Driving in a foreign country is always different in at least some ways to driving in your own country. If you plan to drive in Australia, please read this information carefully.
As an international visitor, for a maximum of three months after arrival you are able to drive in Australia using your current, valid driving licence issued in the country in which you live. Your licence should be carried with you at all times when driving. Please note, however, if your licence is not in English, you must carry an official English translation when driving in Australia, or hold an International Drivers Licence.
Australian vehicles are driven on the left side of the road, as in many other countries such as Great Britain, Hong Kong, Malaysia, Singapore, India and South Africa. In general, Australian road rules follow international standards but note you are not allowed to turn left at an intersection when the traffic lights are red.
Speed limits are in kilometres per hour (kph), not miles per hour (mph). Unless otherwise specified, the speed limit is 50 kph (31 mph) in towns and cities and 100 kph (62 mph) on highways and regional roads. The speed limits are strictly monitored by law enforcement, and speeding may result in an infringement notice and fine.
Drink driving laws in Australia are very strict and there are often random checks made on drivers to test their blood/alcohol levels. You must not drive if you have more than 50 milligrams of alcohol per 100 millilitres of blood. This level is lower if you are under the age of are a provisional or learner driver.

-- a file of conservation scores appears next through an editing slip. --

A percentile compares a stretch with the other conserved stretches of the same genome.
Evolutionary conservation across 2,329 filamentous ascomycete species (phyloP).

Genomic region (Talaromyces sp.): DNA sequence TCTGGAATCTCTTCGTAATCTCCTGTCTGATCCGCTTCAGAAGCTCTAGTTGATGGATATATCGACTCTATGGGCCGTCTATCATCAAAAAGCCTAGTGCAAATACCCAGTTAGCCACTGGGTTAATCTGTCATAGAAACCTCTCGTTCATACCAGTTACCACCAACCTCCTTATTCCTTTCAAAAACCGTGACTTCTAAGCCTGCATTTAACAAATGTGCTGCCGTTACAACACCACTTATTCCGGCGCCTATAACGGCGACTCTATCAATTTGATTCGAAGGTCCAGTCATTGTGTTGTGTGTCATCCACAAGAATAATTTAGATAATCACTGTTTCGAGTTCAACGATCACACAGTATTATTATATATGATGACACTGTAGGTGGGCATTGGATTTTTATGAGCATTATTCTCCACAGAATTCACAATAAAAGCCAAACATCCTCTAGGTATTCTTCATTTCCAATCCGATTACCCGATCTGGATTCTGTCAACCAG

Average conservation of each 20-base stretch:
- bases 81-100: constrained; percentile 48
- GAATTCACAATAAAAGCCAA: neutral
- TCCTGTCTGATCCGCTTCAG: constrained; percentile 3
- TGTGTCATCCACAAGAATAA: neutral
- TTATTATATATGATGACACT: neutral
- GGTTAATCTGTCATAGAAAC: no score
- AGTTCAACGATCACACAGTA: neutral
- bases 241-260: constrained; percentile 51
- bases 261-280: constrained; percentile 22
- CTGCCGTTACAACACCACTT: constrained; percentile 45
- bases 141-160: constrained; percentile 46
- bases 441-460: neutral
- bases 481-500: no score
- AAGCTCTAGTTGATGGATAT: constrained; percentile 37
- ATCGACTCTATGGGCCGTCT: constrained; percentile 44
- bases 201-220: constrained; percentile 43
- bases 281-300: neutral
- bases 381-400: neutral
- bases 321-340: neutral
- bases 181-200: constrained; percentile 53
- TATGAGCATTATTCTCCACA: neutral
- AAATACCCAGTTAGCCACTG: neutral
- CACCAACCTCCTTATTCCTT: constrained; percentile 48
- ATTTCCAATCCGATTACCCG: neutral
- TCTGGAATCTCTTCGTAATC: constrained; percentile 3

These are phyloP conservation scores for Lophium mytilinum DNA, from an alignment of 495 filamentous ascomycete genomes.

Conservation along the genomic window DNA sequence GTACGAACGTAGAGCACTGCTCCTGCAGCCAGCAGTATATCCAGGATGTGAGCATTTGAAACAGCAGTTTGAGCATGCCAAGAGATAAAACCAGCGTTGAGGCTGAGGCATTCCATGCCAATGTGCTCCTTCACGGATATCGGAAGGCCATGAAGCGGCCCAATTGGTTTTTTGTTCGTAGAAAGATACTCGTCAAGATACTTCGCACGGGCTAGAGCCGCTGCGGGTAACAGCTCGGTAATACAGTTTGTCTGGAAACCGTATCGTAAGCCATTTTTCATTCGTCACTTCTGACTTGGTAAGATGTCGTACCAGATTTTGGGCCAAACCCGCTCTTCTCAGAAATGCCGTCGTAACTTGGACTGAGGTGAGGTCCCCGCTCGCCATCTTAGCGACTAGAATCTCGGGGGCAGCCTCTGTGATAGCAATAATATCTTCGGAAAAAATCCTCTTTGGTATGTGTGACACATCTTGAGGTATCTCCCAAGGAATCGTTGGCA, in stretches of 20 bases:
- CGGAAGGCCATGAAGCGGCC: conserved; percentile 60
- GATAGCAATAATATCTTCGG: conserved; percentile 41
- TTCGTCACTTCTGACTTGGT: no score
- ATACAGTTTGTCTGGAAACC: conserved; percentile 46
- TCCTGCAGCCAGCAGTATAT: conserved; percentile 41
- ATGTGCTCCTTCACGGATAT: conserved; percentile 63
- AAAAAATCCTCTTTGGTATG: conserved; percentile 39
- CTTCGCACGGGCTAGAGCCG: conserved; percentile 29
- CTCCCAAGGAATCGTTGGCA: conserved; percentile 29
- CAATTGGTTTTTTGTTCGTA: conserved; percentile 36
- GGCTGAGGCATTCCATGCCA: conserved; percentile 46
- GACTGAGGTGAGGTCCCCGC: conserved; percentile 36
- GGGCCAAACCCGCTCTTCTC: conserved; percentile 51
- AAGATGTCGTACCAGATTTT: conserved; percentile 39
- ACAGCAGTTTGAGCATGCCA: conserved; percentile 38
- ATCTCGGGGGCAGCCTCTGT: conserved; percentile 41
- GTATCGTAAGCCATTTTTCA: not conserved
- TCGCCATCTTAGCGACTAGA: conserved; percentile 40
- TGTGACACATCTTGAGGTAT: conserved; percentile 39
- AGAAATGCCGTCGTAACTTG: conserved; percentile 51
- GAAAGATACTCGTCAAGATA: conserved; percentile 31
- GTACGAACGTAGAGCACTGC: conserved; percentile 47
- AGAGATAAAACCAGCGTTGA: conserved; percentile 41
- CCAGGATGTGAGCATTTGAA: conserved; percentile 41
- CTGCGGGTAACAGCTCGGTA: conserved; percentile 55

It is illegal to drive or ride a vehicle while using a hand-held mobile phone. The penalty is a significant fine. This means that talking, sending or receiving text messages, playing games or taking photos are illegal when using a hand-held phone.
It is also illegal to perform these activities when your vehicle is stopped but not parked, for example when you are waiting at traffic lights.
Drivers and all passengers must wear seat belts at all times whilst driving in Australia.
Petrol (gasoline) costs approximately AUD$1.10-$1.30 per litre and is available in at least two grades (Regular unleaded and E10, ethanol 10%). Diesel costs approximately AUD$1.25 per litre. Prices can vary greatly depending on whether you are in a city or regional area and by the day of the week, with the cheapest day to fill up generally being a Tuesday.